Fronts and friendships

The Indian political party is just a vehicle on its way to Delhi. Sunanda K. Datta-Ray in The Telegraph:

Despite Disraeli’s belief that parliamentary government is impossible without parties, the current campaign suggests that the principal – often only – purpose of a party is to further the ambitions of an individual. Parties presuppose ideas if not ideology. A great deal of time, effort, expense and anguish might be avoided if this pretence were dropped.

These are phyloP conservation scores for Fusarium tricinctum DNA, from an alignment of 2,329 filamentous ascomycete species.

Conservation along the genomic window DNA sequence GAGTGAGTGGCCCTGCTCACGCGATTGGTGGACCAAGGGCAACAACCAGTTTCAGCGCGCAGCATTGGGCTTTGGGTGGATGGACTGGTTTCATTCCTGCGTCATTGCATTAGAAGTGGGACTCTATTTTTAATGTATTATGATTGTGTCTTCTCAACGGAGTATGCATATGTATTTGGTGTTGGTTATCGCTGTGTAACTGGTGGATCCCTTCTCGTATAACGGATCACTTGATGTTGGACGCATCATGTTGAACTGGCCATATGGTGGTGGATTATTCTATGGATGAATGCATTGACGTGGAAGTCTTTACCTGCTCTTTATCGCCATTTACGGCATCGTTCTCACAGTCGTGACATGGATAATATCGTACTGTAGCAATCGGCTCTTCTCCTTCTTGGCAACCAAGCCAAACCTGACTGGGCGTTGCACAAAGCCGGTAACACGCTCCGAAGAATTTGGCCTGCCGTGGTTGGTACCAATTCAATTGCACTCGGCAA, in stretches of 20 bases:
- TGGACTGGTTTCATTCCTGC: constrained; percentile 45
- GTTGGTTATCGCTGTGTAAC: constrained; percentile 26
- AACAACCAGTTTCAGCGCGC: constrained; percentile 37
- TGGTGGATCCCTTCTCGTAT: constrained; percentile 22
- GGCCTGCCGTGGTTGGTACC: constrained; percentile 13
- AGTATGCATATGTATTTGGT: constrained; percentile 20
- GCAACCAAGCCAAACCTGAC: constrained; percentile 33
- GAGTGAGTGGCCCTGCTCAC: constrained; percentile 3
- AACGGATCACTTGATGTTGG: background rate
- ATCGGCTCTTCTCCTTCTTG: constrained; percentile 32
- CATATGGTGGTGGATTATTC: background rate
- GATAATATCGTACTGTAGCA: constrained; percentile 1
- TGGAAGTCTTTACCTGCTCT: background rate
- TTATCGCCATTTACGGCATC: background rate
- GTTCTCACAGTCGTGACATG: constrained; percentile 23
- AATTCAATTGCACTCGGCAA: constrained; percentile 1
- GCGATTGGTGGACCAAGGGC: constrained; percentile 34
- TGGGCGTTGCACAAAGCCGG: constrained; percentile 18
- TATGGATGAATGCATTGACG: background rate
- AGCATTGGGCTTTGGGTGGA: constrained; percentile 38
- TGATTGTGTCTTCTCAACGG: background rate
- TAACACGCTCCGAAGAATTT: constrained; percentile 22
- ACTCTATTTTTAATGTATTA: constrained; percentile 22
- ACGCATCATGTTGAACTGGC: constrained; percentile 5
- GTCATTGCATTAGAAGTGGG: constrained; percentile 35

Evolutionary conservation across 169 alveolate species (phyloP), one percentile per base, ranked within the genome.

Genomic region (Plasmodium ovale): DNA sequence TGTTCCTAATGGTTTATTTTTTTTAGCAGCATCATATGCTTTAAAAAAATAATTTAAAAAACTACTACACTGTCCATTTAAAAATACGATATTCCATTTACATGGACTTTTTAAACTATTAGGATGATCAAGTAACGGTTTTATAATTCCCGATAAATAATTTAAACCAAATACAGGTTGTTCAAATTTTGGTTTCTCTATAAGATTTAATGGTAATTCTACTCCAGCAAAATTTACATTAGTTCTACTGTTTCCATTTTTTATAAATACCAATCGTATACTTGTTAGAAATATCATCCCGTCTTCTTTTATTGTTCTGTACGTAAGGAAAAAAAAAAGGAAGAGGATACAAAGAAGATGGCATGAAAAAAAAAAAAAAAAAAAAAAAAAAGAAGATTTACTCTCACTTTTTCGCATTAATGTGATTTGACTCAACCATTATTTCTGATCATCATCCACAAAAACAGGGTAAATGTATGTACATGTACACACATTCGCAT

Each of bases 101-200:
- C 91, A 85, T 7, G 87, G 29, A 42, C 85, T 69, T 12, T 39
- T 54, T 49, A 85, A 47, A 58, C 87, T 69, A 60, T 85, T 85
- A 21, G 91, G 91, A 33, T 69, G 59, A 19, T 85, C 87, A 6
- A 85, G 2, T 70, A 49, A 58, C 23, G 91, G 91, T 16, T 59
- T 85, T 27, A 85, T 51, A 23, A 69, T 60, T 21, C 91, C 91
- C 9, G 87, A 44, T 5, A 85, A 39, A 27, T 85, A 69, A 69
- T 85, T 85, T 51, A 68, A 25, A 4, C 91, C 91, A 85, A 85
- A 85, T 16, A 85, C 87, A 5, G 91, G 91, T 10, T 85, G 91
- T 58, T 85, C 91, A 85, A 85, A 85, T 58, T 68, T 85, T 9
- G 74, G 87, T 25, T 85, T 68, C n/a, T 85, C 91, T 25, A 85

It has in practice. There’s anxious heartburning when Sitaram Yechury calls on Sharad Yadav or any other party leader not because he might convert them to revolution but because he keeps the headcount in the quinquennial Gentlemen vs Politicians race for the prime ministership. As for the other half, Mayavati and Jayalalithaa probably regard themselves as the only men in clusters of old women. But does that make them Gentlemen? When Barbara Castle lamented in the Commons that the English bulldog (Churchill) had become America’s lapdog, a Tory MP yelled, “You are not, of course, a dog!” He didn’t need to spell out the alternative for sedate members even on his own side to express shock.

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